Tiffany Hartley, whose husband was shot while the two were fleeing from Mexican pirates on jet skis earlier this month, said the attack should be an example for President Obama on the need for more border security.
"He should wake up and look at what's going on in our backyard," Hartley said, referring to the pirates that attacked her and her and her husband on Falcon Lake at the Texas-Mexico border.
Speaking outside of her home in LaSalle, Colo., Hartley said she spent 16 hours speaking with Mexican officials, who, in a rare move, came across the border to meet with her.
"I think the only reason they did is A, I was not going over there. And B, [because] of the publicity they've had," she said.
"But no, I don't live in fear for my life," Hartley said. "David and I didn't live in fear. And that's how I am living."
Hartley said she plans to remain in Colorado for the time being to relax at her family's 20-acre ranch, but wants to use the media to help keep the case in the spotlight.
"Being here in Colorado, you guys are, you're going to be my way to get my voice out," Hartley said.
Mexican authorities have said they will press their search for David Hartley's body after the lead investigator, Rolando Flores, was decapitated on Oct. 12.
"I still believe they are going to do what they can for David and for us, for bringing him home," Tiffany Hartley said two weeks ago,
Hartley said she had met with Flores, the head of state investigators in Ciudad Miguel Aleman, and that he seemed to be working hard to find her husband.
"I can't even explain how my heart is just broken for him and his family. There aren't any words," she told "Good Morning America" two weeks ago. "He was just such a nice guy and he really wanted to do what he could for us."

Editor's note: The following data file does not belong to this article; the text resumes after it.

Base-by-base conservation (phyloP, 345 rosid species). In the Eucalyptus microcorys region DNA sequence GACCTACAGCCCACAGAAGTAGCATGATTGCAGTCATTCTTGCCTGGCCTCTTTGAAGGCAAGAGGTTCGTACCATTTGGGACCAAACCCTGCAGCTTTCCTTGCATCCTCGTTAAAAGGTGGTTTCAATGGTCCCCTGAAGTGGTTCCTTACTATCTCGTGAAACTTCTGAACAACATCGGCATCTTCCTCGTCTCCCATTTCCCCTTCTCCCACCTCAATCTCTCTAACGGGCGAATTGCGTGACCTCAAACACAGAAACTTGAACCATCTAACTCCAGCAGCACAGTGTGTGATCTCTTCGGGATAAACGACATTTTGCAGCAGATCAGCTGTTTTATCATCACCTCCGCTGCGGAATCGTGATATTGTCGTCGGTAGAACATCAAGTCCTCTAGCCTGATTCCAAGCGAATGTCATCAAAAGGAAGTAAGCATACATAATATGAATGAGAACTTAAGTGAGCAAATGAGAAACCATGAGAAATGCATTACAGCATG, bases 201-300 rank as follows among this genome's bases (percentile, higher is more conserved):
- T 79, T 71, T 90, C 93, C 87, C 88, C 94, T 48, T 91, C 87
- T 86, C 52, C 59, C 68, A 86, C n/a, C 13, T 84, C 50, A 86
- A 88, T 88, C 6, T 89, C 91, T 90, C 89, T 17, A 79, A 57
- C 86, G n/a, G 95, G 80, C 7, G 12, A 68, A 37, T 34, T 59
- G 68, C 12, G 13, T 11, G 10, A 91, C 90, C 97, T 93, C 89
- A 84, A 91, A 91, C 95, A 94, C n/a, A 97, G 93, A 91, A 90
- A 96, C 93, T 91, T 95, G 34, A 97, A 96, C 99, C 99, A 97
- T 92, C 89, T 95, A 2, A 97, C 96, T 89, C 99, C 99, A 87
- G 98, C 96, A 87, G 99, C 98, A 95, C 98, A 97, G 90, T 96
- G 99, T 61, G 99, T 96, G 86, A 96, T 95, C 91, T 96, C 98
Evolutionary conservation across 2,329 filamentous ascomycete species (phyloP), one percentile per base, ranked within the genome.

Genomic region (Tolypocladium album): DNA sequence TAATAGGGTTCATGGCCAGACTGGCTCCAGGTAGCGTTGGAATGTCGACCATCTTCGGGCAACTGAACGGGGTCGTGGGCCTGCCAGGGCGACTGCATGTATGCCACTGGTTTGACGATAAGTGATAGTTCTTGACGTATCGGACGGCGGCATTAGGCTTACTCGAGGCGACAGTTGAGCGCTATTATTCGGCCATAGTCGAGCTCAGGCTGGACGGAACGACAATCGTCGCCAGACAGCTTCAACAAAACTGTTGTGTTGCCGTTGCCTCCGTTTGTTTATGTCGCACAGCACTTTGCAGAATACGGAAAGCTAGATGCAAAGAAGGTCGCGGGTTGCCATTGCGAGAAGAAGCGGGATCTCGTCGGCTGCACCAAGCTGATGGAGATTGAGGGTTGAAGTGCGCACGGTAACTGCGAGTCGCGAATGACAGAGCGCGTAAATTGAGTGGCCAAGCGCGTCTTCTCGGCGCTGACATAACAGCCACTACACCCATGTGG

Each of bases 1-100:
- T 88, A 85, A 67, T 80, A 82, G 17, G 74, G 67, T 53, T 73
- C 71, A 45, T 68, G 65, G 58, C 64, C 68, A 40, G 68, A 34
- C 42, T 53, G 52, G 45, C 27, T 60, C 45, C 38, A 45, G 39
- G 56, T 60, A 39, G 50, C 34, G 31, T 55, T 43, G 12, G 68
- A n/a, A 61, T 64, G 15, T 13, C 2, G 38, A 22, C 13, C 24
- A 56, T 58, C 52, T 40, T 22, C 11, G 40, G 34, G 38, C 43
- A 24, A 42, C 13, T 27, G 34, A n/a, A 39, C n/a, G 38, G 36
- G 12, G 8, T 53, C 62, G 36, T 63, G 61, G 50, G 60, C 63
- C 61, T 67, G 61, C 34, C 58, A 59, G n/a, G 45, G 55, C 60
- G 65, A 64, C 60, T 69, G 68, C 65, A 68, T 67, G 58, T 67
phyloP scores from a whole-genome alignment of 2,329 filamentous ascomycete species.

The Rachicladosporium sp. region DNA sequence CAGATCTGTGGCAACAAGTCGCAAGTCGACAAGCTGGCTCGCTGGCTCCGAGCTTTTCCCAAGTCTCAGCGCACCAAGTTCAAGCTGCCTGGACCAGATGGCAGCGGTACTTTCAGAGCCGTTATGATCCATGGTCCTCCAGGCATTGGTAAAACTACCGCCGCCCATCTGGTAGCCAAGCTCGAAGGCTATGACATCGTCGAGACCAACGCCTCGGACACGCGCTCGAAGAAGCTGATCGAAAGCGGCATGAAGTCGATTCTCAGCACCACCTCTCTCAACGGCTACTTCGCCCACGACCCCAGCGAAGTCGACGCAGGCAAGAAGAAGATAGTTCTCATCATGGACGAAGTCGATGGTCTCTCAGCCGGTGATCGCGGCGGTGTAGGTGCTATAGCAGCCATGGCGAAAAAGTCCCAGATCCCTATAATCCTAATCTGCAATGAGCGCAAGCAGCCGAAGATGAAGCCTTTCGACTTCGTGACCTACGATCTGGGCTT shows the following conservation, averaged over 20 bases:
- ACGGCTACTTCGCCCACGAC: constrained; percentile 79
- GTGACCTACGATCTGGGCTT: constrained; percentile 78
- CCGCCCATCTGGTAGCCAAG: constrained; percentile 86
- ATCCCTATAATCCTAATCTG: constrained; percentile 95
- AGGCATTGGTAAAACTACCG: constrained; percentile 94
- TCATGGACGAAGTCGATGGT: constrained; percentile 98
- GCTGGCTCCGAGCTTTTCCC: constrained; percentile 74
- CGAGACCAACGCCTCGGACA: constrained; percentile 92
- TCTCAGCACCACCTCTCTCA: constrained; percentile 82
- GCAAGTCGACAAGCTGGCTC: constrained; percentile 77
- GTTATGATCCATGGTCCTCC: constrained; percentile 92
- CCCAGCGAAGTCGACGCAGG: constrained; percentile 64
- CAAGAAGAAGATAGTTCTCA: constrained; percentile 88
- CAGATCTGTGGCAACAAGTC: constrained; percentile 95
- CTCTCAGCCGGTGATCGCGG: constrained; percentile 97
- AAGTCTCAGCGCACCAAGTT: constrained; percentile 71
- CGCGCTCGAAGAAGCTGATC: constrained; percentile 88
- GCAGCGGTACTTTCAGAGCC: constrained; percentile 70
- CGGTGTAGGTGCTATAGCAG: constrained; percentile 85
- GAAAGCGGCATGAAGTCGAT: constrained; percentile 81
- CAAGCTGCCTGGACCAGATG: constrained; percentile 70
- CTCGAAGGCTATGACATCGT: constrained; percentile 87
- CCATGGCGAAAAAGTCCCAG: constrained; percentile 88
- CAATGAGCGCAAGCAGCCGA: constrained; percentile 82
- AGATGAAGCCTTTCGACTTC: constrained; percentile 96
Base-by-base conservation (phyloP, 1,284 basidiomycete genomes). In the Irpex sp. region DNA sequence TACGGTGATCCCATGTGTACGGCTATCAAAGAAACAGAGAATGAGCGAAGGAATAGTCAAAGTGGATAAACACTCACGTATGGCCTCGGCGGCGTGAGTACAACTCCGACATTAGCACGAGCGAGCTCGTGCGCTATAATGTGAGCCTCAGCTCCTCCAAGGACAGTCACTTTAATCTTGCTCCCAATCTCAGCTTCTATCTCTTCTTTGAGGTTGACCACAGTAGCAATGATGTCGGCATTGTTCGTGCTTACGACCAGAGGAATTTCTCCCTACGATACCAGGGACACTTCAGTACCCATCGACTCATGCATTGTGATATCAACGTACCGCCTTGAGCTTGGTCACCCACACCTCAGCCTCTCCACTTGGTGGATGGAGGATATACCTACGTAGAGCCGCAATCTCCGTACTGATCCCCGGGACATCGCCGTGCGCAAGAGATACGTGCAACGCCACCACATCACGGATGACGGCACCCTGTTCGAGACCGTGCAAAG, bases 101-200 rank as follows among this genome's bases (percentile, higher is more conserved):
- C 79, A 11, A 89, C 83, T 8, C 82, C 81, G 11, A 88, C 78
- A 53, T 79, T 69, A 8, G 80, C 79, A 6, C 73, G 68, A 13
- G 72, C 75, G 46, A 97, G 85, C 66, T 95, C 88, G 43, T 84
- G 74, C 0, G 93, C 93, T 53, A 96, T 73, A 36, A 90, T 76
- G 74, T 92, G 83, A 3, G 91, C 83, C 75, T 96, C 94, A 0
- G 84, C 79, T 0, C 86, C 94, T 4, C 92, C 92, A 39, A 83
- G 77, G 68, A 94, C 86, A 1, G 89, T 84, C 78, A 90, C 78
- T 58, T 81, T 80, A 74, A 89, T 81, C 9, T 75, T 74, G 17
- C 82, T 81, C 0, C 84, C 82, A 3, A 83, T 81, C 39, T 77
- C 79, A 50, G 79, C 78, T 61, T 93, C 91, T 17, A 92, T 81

U.S. authorities, however, are worried that the beheading of Flores will cause Mexican police to back off the murder investigation.
"We know that's a possibility, but we haven't heard any word that's going to happen," Tiffany Hartley said. "Obviously we want David to be found and we don't want them to stop their search."
The widow said she gets search updates from Mexican authorities almost every day.
Zapata County, Tex., Sheriff Sigifredo Gonzalez said he felt for Flores' family.
"They're going to now be without a father, without a husband when in fact all they were trying to do was search for the body of Mr. Hartley," Gonzalez said.
Flores' severed head was delivered in a suitcase to a military post near the border with Texas. His wife had said he was working late on the Hartley case the night before and never came home.
Though many believe Flores' murder was the work of the drug cartels who control the waters where Hartley was killed, Mexican authorities have denied his death had anything to do with the murder investigation.
Hartley was shot September 30 while on the Mexican side of Falcon Lake. Tiffany Hartley said the two were headed back to the American side of the lake on jet skis when they were chased by Mexican pirates. She told authorities that her husband was shot in the head and that she had to flee to shore to save her own life.
Hartley has said she has been asked by Mexican authorities to travel to Mexico to give a statement, but she has declined to protect her own safety, instead filling out paperwork at the Mexican consulate.